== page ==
89 LeanOfPeak : It is true that two engines out on a quad is not the same as one engine out on a twin, but you have an excessively negative view of the performance of
90 Js : --->>> SPREE34 Why can't you share your opinions here without denigrating those with different opinions? If you are so confident that your views are c
91 AirWillie6475 : Now Ive heard of everything. Also how could the 747 run out of fuel with only 3 engines?
92 LeanOfPeak : AirWillie, fuel consumption goes up when an engine is lost for a multitude of reasons: Increased drag due to the windmilling engine and the rudder inp
93 Bellerophon : Hmmmm You are entitled to hold whatever opinions you like about this particular incident. I know very little about it, and offer no comment on it. In
94 USAFHummer : Good lord, I hope not! Greg
95 Strudders : Fascinating thread Just a side note, What would be the TOW of the 747 from LAX? Also given that the aircraft has 3 engines working what is their combi
96 Pihero : Hello,all This is one mother of a thread! And a lot of very unhappy and uninformed people. Please let me confirm a few points : 1/ the in-flight loss
97 Juventus : Sounds like- Bond, James Bond was the C/A
98 Post contains images PositiveClimb : What a thread! So I feel free to share my thoughts on that matter: I think the main question is not if the flight was safe. I am sure if it would have
99 Veeref : Pihero is correct. There was absolutely nothing legally or operationally wrong with what transpired. Just so happens this one caught the attention of
100 Pihero : Veeref :"BTW I'm still searching for factual data that says when one engine goes, it usually means the others will soon follow?" That's called "un und
101 Vs773er : Could have been a double engine surge shortly after take off, if the Atlantic crossing would have been in a single lane, then it may have had to been
102 Airlinerfreak : Personally, my opinion is that for the safety and sureity of safety of the passengers, the aircraft should have simply turned around or diverted.
103 Post contains images CrossChecked : Airlinerfreak, it DID divert. To Manchester. I say WELL DONE BRITISH AIRWAYS. The aircraft was in no immediate danger - certainly not enough to warran
104 CrossChecked : Veerfef, EXCELLENT POST mate. The press hate British Airways because they are not willing to be bullied in to anything by the public/courts/media. As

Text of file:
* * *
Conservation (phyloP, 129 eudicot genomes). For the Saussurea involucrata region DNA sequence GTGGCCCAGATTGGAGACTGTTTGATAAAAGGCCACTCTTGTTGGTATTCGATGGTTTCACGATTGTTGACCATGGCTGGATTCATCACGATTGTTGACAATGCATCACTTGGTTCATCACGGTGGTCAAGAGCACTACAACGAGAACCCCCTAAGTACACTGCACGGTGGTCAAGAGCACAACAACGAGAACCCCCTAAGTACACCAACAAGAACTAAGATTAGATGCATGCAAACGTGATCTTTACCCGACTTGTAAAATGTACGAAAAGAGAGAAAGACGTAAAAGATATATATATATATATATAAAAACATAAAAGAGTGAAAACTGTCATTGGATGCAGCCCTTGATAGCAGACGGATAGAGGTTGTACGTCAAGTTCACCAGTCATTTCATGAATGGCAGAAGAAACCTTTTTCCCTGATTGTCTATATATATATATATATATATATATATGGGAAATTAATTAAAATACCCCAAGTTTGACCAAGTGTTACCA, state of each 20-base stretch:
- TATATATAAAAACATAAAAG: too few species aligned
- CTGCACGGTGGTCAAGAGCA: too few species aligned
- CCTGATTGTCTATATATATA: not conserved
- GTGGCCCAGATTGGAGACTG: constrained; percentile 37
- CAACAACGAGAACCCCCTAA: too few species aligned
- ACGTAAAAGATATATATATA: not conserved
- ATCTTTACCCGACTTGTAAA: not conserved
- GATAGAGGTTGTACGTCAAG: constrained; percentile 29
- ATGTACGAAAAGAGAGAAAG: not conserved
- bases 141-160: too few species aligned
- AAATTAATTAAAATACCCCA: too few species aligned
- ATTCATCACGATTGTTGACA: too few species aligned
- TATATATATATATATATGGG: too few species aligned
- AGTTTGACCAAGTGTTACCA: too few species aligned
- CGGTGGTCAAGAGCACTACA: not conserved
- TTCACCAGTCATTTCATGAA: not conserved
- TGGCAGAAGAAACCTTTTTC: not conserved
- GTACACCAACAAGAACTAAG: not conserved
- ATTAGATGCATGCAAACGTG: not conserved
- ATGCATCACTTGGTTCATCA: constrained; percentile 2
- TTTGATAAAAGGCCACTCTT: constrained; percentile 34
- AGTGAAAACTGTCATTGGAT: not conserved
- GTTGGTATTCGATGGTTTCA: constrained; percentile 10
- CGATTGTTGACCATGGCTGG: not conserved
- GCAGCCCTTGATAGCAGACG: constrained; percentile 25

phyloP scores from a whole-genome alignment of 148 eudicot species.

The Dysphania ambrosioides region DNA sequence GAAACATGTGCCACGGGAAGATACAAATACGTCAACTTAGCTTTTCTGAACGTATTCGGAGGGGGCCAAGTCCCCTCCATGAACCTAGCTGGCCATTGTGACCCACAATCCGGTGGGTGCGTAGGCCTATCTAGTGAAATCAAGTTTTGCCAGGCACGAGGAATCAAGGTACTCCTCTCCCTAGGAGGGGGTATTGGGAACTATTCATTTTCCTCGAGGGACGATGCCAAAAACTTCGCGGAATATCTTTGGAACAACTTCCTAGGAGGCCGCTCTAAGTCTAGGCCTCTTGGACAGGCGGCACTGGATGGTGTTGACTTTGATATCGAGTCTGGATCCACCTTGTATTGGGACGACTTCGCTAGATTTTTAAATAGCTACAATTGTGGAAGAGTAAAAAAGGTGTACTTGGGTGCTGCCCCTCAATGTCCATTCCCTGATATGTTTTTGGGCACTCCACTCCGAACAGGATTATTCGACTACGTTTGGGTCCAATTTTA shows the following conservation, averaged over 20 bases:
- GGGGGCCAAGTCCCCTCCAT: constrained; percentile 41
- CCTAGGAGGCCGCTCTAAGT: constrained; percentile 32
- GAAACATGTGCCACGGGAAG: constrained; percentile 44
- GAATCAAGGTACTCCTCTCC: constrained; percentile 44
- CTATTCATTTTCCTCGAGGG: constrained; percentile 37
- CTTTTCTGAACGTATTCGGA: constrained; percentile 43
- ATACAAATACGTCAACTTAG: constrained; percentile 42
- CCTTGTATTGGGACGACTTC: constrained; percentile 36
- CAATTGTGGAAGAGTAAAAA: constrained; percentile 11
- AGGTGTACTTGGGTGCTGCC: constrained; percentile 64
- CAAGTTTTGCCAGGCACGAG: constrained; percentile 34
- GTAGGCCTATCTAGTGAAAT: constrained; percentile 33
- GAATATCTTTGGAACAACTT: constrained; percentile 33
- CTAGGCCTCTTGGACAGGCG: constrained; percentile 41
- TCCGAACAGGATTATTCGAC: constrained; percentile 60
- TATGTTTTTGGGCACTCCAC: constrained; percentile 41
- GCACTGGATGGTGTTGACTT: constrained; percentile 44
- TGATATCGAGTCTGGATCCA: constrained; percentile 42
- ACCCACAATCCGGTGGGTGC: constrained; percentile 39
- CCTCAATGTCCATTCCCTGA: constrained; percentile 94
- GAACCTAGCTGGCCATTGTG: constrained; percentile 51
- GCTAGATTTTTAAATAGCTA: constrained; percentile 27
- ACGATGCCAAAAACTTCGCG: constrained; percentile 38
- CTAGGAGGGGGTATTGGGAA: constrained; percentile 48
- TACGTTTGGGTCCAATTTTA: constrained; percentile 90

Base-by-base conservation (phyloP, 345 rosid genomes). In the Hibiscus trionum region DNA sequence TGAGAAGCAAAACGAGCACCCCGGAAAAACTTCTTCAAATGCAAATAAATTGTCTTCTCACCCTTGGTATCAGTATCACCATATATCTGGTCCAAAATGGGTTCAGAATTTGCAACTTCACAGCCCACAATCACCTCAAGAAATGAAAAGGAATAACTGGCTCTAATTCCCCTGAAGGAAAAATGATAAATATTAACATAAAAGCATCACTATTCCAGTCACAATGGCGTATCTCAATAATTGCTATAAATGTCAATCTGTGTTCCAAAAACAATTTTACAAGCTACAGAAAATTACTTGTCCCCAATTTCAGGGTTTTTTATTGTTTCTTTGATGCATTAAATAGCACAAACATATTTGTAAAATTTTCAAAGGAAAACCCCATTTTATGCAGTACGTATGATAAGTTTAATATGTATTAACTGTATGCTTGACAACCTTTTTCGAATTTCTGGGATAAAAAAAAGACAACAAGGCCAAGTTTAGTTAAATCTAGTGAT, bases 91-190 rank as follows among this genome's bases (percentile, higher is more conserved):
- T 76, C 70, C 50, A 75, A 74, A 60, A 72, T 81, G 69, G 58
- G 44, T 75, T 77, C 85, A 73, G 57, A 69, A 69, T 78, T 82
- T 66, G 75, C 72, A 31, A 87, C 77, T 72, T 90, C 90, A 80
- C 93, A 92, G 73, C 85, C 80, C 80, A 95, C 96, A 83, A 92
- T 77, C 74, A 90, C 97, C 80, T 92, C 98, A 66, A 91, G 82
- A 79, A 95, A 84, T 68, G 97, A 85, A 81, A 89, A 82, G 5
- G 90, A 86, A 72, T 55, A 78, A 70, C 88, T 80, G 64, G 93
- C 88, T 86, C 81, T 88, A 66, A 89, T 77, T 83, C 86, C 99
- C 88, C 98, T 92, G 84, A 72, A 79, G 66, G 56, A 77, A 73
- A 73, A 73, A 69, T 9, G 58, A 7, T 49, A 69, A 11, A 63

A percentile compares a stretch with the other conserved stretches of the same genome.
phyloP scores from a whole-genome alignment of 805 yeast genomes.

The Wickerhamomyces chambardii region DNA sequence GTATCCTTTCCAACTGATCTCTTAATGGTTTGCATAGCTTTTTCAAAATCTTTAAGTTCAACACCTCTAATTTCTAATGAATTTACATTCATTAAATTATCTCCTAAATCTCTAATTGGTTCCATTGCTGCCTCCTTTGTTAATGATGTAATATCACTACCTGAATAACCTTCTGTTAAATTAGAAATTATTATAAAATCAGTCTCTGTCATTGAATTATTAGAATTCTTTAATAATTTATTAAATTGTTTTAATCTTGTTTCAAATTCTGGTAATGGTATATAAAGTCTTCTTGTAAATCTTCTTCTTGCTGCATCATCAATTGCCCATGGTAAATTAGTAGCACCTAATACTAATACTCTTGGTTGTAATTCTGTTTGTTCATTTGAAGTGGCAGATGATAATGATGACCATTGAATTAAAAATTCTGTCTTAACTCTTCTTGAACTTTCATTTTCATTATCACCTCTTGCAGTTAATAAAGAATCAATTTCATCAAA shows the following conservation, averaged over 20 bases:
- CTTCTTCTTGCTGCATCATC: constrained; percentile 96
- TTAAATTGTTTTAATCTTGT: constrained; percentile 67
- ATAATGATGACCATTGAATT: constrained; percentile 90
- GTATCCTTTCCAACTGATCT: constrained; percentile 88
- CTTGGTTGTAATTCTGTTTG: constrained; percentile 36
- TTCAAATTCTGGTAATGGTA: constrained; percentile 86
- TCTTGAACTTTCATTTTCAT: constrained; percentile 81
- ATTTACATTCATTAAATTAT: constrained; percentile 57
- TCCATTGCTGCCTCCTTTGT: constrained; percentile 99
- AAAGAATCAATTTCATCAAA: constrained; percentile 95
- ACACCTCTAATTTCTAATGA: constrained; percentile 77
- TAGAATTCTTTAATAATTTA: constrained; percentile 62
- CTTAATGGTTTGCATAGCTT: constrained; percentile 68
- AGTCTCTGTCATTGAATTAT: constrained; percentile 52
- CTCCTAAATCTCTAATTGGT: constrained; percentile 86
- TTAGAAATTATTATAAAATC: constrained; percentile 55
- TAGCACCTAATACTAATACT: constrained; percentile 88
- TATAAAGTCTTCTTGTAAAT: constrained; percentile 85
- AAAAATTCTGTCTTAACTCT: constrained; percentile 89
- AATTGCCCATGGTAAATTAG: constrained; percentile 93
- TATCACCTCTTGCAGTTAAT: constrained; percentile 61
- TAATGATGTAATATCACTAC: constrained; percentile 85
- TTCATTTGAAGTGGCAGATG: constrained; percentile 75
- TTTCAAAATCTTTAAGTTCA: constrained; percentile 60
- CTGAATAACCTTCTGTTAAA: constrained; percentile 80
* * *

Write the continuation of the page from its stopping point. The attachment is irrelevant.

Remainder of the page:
105 GDB : For those who got all excited about a sensational bit of crap in a newspaper, (really, do people who call themselves aviation enthusiasts really take
106 Post contains links CM767 : The FAA, has another point of view. Reported by the Washington Post http://www.washingtonpost.com/wp-dyn...cles/A61698-2005Feb28.html?sub=new British
107 Carduelis : BA made the correct decision. Full stop! There was never any danger! Can you imagine the Washington Post journalists making such an excellent decision
108 Digital-cavu : Wow...I didn't realize someone was going to take my post personally. But to be fair, I'll answer your questions, Spree. I'm glad you got a nap. Good
109 Baw716 : This incident raises many questions. While I am very leery to second guess the decision of the Captain of this flight, BA Flight Ops, Maintenance and
110 Digital-cavu : Well, I guess I won't bother with the flight manual research. Looks like baw716 beat me to it. Regards all...yes, even you Spree. Del
111 Post contains links CQ : The LA Times reported on March 1st: "Despite LAX takeoff malfunction, British Airways continues nonstop trip to London. The 747 lands safely but short
112 Post contains images VS74741R : Really? Well 757, 767, A330 and MD11 pilots must be bloody crazy! It's a wonder they've still got jobs! Clearly you should have been the captain on t
113 Danialanwar : 4-engines-4-longhaul! Try doing that on a 777/330 ...
114 Philsquares : Well, after reading some of the replys on this post. I thought it might be prudent to post the FAR that covers this situation. Then all the experts on
115 Scotron11 : I would like to point out that theoretically points 2-6 are know on each flight. Point one could be ascertained after talking to RR and MX control. S
116 Digital-cavu : From the Wall Street Journal: "...FAA said the flight was a violation of U.S. regulations, but it didn't have jurisdiction over the British flight cr
117 Scbriml : The stated reason for the fuel diversion to MAN was that they didn't get the required flight level across the Atlantic.
118 Post contains links Lyzzard : The same aircraft lost an engine out or SIN and continued to LHR, days after the LAX incident. http://edition.cnn.com/2005/WORLD/europe/03/04/ba.jet.a
119 PhilSquares : Digital Cavu, Just because the WSJ was behind the story so what? They may be a very respected financial journal, but I think their knowledge of the FA
120 Digital-cavu : PhilSquares....I don't think the WSJ was making any statement as to their knowledge of the FARs. They were quoting the FAA. And with all due respect t